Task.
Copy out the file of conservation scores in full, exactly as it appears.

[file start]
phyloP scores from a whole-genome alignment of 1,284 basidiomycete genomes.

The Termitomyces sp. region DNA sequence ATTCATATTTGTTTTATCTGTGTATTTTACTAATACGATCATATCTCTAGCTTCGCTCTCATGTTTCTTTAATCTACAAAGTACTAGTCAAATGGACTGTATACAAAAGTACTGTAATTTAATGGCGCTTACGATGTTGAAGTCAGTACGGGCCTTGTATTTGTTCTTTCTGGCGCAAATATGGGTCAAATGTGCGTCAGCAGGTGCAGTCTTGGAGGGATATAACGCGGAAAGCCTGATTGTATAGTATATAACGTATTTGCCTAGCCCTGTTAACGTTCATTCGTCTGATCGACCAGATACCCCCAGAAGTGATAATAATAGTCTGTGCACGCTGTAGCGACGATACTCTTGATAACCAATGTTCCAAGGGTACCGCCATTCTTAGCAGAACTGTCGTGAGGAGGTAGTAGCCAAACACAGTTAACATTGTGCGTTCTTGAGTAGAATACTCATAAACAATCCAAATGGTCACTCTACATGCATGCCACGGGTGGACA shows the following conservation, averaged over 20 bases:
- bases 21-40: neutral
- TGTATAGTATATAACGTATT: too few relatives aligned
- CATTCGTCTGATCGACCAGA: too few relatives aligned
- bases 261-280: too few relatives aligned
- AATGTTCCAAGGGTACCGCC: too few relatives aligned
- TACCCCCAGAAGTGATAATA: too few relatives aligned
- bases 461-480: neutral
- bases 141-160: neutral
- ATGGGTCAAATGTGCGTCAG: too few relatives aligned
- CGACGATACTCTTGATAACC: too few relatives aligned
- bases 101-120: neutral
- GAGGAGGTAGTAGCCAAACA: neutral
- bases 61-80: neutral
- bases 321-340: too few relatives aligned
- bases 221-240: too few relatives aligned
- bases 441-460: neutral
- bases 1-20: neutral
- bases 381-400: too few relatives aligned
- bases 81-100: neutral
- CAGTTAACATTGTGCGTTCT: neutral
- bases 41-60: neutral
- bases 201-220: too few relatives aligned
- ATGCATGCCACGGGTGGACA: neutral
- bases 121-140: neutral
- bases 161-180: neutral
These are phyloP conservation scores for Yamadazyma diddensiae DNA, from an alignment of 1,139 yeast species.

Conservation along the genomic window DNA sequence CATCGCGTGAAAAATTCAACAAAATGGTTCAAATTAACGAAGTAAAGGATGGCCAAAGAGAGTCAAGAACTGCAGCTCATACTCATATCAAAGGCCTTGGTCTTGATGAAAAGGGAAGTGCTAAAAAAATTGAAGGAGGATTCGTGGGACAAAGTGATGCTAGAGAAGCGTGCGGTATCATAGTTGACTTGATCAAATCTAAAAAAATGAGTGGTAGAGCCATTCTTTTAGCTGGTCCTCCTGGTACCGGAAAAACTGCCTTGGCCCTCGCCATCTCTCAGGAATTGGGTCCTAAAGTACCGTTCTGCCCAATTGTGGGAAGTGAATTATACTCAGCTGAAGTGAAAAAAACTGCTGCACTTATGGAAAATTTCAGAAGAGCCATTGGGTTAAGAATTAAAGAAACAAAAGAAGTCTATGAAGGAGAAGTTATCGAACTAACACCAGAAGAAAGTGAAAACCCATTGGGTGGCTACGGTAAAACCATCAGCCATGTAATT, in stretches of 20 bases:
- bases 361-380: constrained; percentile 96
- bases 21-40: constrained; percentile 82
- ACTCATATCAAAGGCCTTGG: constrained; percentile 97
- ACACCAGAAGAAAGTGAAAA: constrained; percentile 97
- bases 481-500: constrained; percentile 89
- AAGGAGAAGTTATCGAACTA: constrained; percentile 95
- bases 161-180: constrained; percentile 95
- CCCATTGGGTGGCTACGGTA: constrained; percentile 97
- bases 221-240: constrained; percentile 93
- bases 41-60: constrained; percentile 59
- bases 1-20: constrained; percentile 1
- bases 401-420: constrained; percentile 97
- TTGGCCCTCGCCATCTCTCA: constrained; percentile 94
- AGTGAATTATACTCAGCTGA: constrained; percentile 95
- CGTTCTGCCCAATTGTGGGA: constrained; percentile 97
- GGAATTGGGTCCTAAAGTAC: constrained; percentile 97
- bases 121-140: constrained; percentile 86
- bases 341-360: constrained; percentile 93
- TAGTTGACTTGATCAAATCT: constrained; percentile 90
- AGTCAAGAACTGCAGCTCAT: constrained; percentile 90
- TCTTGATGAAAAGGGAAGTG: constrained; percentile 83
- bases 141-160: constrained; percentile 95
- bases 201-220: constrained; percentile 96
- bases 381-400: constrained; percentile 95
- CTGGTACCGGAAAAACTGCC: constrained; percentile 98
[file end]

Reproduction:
phyloP scores from a whole-genome alignment of 1,284 basidiomycete genomes.

The Termitomyces sp. region DNA sequence ATTCATATTTGTTTTATCTGTGTATTTTACTAATACGATCATATCTCTAGCTTCGCTCTCATGTTTCTTTAATCTACAAAGTACTAGTCAAATGGACTGTATACAAAAGTACTGTAATTTAATGGCGCTTACGATGTTGAAGTCAGTACGGGCCTTGTATTTGTTCTTTCTGGCGCAAATATGGGTCAAATGTGCGTCAGCAGGTGCAGTCTTGGAGGGATATAACGCGGAAAGCCTGATTGTATAGTATATAACGTATTTGCCTAGCCCTGTTAACGTTCATTCGTCTGATCGACCAGATACCCCCAGAAGTGATAATAATAGTCTGTGCACGCTGTAGCGACGATACTCTTGATAACCAATGTTCCAAGGGTACCGCCATTCTTAGCAGAACTGTCGTGAGGAGGTAGTAGCCAAACACAGTTAACATTGTGCGTTCTTGAGTAGAATACTCATAAACAATCCAAATGGTCACTCTACATGCATGCCACGGGTGGACA shows the following conservation, averaged over 20 bases:
- bases 21-40: neutral
- TGTATAGTATATAACGTATT: too few relatives aligned
- CATTCGTCTGATCGACCAGA: too few relatives aligned
- bases 261-280: too few relatives aligned
- AATGTTCCAAGGGTACCGCC: too few relatives aligned
- TACCCCCAGAAGTGATAATA: too few relatives aligned
- bases 461-480: neutral
- bases 141-160: neutral
- ATGGGTCAAATGTGCGTCAG: too few relatives aligned
- CGACGATACTCTTGATAACC: too few relatives aligned
- bases 101-120: neutral
- GAGGAGGTAGTAGCCAAACA: neutral
- bases 61-80: neutral
- bases 321-340: too few relatives aligned
- bases 221-240: too few relatives aligned
- bases 441-460: neutral
- bases 1-20: neutral
- bases 381-400: too few relatives aligned
- bases 81-100: neutral
- CAGTTAACATTGTGCGTTCT: neutral
- bases 41-60: neutral
- bases 201-220: too few relatives aligned
- ATGCATGCCACGGGTGGACA: neutral
- bases 121-140: neutral
- bases 161-180: neutral
These are phyloP conservation scores for Yamadazyma diddensiae DNA, from an alignment of 1,139 yeast species.

Conservation along the genomic window DNA sequence CATCGCGTGAAAAATTCAACAAAATGGTTCAAATTAACGAAGTAAAGGATGGCCAAAGAGAGTCAAGAACTGCAGCTCATACTCATATCAAAGGCCTTGGTCTTGATGAAAAGGGAAGTGCTAAAAAAATTGAAGGAGGATTCGTGGGACAAAGTGATGCTAGAGAAGCGTGCGGTATCATAGTTGACTTGATCAAATCTAAAAAAATGAGTGGTAGAGCCATTCTTTTAGCTGGTCCTCCTGGTACCGGAAAAACTGCCTTGGCCCTCGCCATCTCTCAGGAATTGGGTCCTAAAGTACCGTTCTGCCCAATTGTGGGAAGTGAATTATACTCAGCTGAAGTGAAAAAAACTGCTGCACTTATGGAAAATTTCAGAAGAGCCATTGGGTTAAGAATTAAAGAAACAAAAGAAGTCTATGAAGGAGAAGTTATCGAACTAACACCAGAAGAAAGTGAAAACCCATTGGGTGGCTACGGTAAAACCATCAGCCATGTAATT, in stretches of 20 bases:
- bases 361-380: constrained; percentile 96
- bases 21-40: constrained; percentile 82
- ACTCATATCAAAGGCCTTGG: constrained; percentile 97
- ACACCAGAAGAAAGTGAAAA: constrained; percentile 97
- bases 481-500: constrained; percentile 89
- AAGGAGAAGTTATCGAACTA: constrained; percentile 95
- bases 161-180: constrained; percentile 95
- CCCATTGGGTGGCTACGGTA: constrained; percentile 97
- bases 221-240: constrained; percentile 93
- bases 41-60: constrained; percentile 59
- bases 1-20: constrained; percentile 1
- bases 401-420: constrained; percentile 97
- TTGGCCCTCGCCATCTCTCA: constrained; percentile 94
- AGTGAATTATACTCAGCTGA: constrained; percentile 95
- CGTTCTGCCCAATTGTGGGA: constrained; percentile 97
- GGAATTGGGTCCTAAAGTAC: constrained; percentile 97
- bases 121-140: constrained; percentile 86
- bases 341-360: constrained; percentile 93
- TAGTTGACTTGATCAAATCT: constrained; percentile 90
- AGTCAAGAACTGCAGCTCAT: constrained; percentile 90
- TCTTGATGAAAAGGGAAGTG: constrained; percentile 83
- bases 141-160: constrained; percentile 95
- bases 201-220: constrained; percentile 96
- bases 381-400: constrained; percentile 95
- CTGGTACCGGAAAAACTGCC: constrained; percentile 98